Name: Mazon Creek.
Location: Illinois.
Age: Pennsylvanian, Carboniferous.
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Taphonomy


The exceptional preservation of the fossils in the concretions, especially those that are soft bodied, and the presence of fossilised upright tree stems, perpendicular to the plane of bedding, suggests that the fossils may have been preserved by rapid engulfment during catastrophic events [1, 7]. Aquatic organisms from the more estuarine environments may have been killed by episodic inundations of turbid freshwater during periods of flooding [1]. Escape burrows, produced by bivalves and other organisms, are apparent in several of the sediment layers, although some horizons are completely devoid of trails or disturbances, suggesting rapid deposition of large quantities of sediment to a great depth [1, 7]. The fossils show little or no disturbance, indicating that they were buried quickly, with little scavenging [7]. The soft-bodied organisms may have been buried alive in such conditions, which inhibited anaerobic decay by decomposers [7].

The Mazon Creek fossils are preserved as moulds or composite impressions in the concretions [3]. The plant fossils are generally preserved as moulds, their internal cavities infilled by calcite, kaolinite or sphalerite and often with a remaining element of coaly organic material [1, 7]. Shelly molluscan faunas, cephalopods and holothurian pharyngial rings are also preserved in the form of moulds [1]. Jellyfish or medusae commonly form composite moulds, reflecting the compression and superposition of external details by loading of the animal on to the surrounding muds [1]. Arthropods and some worms generally form impressions or thin surficial films, occasionally still lined with degraded organic cuticle or skeletous chitin, while gut contents may also be preserved [1, 7].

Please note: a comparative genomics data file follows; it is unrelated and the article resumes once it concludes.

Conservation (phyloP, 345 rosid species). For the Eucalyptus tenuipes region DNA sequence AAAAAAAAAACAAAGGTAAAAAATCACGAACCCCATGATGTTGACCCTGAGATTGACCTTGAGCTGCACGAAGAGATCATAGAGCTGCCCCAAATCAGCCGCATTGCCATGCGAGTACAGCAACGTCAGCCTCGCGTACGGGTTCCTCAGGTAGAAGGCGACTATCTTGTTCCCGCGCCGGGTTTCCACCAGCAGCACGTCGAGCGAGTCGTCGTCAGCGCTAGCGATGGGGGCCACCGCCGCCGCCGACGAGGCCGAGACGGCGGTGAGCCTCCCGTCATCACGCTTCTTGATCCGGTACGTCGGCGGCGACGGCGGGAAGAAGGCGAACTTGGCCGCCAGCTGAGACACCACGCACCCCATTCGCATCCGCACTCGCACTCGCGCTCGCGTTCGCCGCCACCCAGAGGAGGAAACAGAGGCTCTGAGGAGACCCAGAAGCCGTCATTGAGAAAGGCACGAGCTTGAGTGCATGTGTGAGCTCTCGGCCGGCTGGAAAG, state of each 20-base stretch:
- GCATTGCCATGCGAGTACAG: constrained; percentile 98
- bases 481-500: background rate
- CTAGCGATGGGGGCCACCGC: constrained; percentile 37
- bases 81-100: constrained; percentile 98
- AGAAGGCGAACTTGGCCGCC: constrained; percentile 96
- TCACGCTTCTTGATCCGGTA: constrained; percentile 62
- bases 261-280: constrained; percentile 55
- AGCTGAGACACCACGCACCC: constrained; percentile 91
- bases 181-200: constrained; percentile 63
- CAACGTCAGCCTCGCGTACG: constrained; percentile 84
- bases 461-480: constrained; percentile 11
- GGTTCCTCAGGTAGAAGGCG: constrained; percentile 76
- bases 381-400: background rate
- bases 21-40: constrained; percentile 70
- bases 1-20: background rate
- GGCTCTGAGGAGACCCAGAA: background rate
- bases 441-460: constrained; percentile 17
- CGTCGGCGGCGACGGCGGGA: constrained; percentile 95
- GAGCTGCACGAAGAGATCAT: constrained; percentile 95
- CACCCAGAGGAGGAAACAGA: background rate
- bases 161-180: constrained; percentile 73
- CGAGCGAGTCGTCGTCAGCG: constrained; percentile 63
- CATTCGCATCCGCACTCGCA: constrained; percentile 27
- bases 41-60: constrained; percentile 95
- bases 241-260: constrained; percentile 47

The concretions are composed of 80% carbonate, and their preservation indicates that they began to form during relatively early diagenesis [1, 3]. Nucleation of the concretions around organic matter may have commenced before the start of significant decay processes [1, 3]. The precipitation of siderite relates to three variables: the availability of iron; the rapid burial of organic material; and most importantly, the very low or nonexistent supply of seawater sulphate to the nuclei of microbial activity [3]. Therefore, siderite precipitation was initiated following bacterial methanogenesis after the interstitial seawater sulphate had been exhausted by sulphur-reducing bacteria [1, 3].

In summary, the general abundance of sideritic concretions in the Francis Creek Shale may be elucidated by the supply of rapid sedimentation, an unstable supply of sulphate in the estuary, the entrapment of iron, and a large quantity of organic material [1].